Thursday, April 8, 2010

I dreamt of Mark

My timer is set for 20 minutes. Then I'll drive to the Fox Chase Bank to get a Hagey bus to take a tour of DC, courtesy of Friends of the Fox Chase Library.

So, it was a long nite last nite. You know how it is when you've gotta wake up early when you're not used to it. Bouts of non-sleep. And one long dream precipitated, I spose, by talking to my Aunt Selma from Cleveland. YE 2-8164.

Selma, I say, how come you're not outside on this beautiful day. (I was cooking my lunch for today's trip when I spoke to her.)

I did all my partying earlier in the week, said my 91-year-old aunt.

You're just like my mother, I said.

Who is this? she asked.

Bernice's daughter, I said. My mom is only 87.

I jokingly said, Why don't you go for a walk with Seville, your best friend.

She's a vegetable, said Selma.

That's terrible, I said.

Lots of em live to be vegetables nowadays.

How did Mark's show go at DC Moore, I asked.

Fabulous, she said. I don't know if he sold anything or not.

My mom said one of em - known as the Bedspread - is going for 6 figures.

Selma explained these paintings were locked away in storage somewhere for 40 years. They're Mark's earlier works when he was married to beautiful Barbara.

In the dream, Mark and I - both young and beautiful - were at some sort of memorial ceremony, a funeral. He was sitting on the couch and I was standing. We exchanged pleasantries before he disappeared and new people arrived.

I felt terribly out of place. Decided to take a nap. When I awoke, new people had arrived. I didn't know anyone but worst of all, I couldn't find my contact lenses. Here I was stranded in Cleveland, Ohio, and couldn't see a damn thing.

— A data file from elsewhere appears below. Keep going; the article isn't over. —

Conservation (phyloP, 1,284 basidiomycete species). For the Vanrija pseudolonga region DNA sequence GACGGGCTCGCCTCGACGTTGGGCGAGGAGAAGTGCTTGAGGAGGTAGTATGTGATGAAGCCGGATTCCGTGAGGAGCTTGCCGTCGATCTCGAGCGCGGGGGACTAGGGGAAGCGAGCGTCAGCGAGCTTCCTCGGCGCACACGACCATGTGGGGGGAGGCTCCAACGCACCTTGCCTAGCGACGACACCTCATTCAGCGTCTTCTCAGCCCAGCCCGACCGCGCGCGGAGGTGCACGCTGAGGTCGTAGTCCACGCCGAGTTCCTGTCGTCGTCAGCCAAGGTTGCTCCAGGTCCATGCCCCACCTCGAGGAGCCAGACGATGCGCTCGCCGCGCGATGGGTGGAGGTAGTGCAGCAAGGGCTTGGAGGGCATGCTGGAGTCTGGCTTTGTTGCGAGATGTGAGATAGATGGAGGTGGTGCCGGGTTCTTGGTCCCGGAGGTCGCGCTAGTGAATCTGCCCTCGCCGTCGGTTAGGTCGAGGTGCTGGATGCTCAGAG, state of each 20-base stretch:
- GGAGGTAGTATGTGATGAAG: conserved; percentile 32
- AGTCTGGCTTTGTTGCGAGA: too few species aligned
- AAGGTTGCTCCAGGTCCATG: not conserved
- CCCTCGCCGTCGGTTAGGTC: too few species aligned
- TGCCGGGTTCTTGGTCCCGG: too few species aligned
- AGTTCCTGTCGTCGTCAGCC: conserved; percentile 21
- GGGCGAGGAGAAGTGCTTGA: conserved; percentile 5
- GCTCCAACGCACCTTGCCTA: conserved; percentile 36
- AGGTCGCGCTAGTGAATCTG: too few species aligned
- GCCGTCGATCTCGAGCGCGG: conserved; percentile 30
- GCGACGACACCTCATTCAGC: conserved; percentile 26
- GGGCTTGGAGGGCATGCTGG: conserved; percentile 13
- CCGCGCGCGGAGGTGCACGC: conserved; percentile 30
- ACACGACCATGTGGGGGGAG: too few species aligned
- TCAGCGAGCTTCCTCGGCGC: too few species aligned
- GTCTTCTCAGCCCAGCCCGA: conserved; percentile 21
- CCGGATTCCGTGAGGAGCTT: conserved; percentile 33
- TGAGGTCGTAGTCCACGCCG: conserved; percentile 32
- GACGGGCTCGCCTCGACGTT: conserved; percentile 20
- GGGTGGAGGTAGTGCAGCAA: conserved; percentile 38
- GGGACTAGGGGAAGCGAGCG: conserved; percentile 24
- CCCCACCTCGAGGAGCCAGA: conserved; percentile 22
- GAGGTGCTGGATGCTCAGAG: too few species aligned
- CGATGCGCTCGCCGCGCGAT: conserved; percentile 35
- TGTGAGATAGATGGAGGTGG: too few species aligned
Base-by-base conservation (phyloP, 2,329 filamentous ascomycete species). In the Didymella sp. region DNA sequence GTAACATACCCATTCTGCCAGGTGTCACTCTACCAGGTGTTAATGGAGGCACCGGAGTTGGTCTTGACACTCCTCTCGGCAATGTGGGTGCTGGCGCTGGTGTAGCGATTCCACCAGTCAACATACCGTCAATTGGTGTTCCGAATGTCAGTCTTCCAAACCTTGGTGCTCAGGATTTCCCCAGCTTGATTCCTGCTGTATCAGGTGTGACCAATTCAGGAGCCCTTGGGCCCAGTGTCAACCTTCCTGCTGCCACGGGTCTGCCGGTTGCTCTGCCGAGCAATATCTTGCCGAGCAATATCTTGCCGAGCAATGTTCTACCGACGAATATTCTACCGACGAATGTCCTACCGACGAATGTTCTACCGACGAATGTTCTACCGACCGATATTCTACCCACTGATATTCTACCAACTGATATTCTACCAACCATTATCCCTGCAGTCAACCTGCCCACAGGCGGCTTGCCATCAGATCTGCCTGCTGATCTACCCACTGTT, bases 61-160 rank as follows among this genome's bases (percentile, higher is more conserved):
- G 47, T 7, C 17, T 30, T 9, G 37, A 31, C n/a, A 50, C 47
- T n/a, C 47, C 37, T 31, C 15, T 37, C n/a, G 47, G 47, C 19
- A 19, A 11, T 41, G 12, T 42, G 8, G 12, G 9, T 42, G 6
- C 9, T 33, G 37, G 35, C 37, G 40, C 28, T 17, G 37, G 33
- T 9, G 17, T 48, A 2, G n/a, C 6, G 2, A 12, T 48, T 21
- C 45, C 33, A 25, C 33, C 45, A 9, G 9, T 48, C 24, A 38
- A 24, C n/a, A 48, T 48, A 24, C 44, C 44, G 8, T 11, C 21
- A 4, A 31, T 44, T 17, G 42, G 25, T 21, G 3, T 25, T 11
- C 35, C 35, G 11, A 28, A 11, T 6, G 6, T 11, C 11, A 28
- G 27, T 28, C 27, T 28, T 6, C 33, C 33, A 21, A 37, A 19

Felt utterly trapped. Then I found some contacts on the kitchen table, lubricated them with my saliva but realized they weren't mine. So I put em back.

How will I ever get out of here, I thought, and went outside in the strange neighborhood. Then I realized I could make a phone call on a borrowed phone. So many people had died I wasn't sure who to call.

To my great relief I woke up. The Michael Wood video of The Travels of Alexander the Great was still playing on my DVD, having succeeded in lulling me to sleep while Alexander was traveling 20,000 miles from Macedonia believing for sure he was the son of Zeus.

Here's Mark's Bedspread painting. It was in storage for some reason for 40 years. Mark was born in 1942. You do the math to figure out his age. He wants to retire this year and move from Albany to NYC to be around his beloved Chuck Close. Here's Chuck's painting of Mark where he looks like a goofus.

Wonder what psychoanalyst Bob Gordon would make of my dream?


  1. Hi Ruth,
    What a rich dream full of affect and images. Modern psychodynamic researchers have found no evidence for universal symbols. Dreaming of an Elephant by a zoo keeper in Philly, or a boy in India or a school teacher in Allentown can all mean different things. A good psychoanalyst will first ask, "What do you associate to when you think of..." Our brains never stop. When we sleep, only the frontal part goes 'off line.' The rest of the brain is trying to process emotions from the day to childhood. Dreams are mainly about our unfinished emotional concerns that use images and personal symbols to express these emotions. So Ruth, what emotional associations do you have to the dream?
    Your friend, Bob Gordon

  2. "Rich dream filled with affect and images." I like that. To me, my description just sounded scanty. I have lots of associations about the dream. I think the gist of it is Loss and Growing Older, changing relationships over time and loss of a once vibrant ecumenical sexuality which sadly must be subsumed to conventional monogamy if we wish to simplify our lives. Hmmm, do I sound like Russell?